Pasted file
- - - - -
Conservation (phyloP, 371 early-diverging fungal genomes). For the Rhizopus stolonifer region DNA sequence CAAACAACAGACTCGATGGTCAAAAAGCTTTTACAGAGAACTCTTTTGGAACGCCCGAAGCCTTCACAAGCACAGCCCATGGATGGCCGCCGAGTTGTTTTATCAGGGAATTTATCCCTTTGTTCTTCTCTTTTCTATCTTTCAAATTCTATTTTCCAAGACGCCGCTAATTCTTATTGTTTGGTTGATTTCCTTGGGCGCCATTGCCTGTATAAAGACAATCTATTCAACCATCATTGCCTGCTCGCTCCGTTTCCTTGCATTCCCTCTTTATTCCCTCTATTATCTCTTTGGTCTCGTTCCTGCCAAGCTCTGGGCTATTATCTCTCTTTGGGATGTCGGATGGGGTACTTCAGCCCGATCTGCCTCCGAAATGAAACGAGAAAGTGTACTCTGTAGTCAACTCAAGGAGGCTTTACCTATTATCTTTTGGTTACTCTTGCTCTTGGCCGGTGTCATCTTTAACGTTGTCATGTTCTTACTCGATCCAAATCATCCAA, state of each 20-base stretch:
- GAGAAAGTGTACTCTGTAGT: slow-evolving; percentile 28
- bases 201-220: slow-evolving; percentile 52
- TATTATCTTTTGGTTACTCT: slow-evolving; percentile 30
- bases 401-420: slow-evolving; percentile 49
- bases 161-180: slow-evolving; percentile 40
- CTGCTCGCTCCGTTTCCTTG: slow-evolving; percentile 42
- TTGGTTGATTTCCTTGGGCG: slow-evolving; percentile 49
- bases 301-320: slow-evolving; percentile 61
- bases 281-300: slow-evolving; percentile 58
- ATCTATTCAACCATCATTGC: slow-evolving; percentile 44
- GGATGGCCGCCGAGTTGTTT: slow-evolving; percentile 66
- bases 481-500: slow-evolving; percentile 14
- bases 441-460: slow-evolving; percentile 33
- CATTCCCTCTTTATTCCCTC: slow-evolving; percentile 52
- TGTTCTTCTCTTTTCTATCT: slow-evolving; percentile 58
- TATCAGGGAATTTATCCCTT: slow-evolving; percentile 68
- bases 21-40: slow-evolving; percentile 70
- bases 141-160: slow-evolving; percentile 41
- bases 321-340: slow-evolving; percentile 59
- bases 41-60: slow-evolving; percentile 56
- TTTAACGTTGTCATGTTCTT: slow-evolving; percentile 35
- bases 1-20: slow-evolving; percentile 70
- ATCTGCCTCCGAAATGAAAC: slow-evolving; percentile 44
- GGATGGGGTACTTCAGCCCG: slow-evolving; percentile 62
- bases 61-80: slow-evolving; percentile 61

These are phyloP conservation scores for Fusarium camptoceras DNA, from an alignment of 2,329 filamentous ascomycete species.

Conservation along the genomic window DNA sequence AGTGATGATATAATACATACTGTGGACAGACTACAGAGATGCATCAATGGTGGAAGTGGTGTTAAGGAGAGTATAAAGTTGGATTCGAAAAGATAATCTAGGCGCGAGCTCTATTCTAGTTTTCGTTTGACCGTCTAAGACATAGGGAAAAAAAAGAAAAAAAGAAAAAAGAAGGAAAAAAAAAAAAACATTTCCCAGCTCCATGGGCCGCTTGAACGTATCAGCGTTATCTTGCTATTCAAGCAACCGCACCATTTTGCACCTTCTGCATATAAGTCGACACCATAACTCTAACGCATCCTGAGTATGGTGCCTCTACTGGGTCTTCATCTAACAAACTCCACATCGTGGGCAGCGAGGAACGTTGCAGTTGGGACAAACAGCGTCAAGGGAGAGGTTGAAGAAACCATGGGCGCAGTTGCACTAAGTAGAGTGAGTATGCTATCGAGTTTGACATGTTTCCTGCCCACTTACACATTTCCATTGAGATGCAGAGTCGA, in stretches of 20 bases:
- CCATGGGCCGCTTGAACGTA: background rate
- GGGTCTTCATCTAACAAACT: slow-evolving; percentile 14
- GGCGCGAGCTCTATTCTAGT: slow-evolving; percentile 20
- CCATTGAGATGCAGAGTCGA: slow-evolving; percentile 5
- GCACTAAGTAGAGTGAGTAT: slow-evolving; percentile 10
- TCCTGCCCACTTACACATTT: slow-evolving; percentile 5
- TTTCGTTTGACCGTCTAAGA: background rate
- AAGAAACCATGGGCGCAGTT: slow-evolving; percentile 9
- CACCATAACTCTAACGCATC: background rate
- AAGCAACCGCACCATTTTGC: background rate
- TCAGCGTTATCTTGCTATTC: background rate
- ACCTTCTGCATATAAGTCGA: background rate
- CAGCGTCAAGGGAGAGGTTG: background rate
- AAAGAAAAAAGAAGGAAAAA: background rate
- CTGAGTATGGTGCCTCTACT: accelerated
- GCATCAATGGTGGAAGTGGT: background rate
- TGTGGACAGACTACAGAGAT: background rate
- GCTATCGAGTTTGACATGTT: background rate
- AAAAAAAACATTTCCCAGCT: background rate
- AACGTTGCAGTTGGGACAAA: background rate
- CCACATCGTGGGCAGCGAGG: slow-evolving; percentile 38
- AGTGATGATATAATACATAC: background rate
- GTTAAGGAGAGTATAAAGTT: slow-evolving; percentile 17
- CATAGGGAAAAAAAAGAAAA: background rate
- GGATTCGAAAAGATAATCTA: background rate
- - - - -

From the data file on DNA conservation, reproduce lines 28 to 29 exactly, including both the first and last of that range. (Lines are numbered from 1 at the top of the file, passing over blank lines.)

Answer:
Conservation along the genomic window DNA sequence AGTGATGATATAATACATACTGTGGACAGACTACAGAGATGCATCAATGGTGGAAGTGGTGTTAAGGAGAGTATAAAGTTGGATTCGAAAAGATAATCTAGGCGCGAGCTCTATTCTAGTTTTCGTTTGACCGTCTAAGACATAGGGAAAAAAAAGAAAAAAAGAAAAAAGAAGGAAAAAAAAAAAAACATTTCCCAGCTCCATGGGCCGCTTGAACGTATCAGCGTTATCTTGCTATTCAAGCAACCGCACCATTTTGCACCTTCTGCATATAAGTCGACACCATAACTCTAACGCATCCTGAGTATGGTGCCTCTACTGGGTCTTCATCTAACAAACTCCACATCGTGGGCAGCGAGGAACGTTGCAGTTGGGACAAACAGCGTCAAGGGAGAGGTTGAAGAAACCATGGGCGCAGTTGCACTAAGTAGAGTGAGTATGCTATCGAGTTTGACATGTTTCCTGCCCACTTACACATTTCCATTGAGATGCAGAGTCGA, in stretches of 20 bases:
- CCATGGGCCGCTTGAACGTA: background rate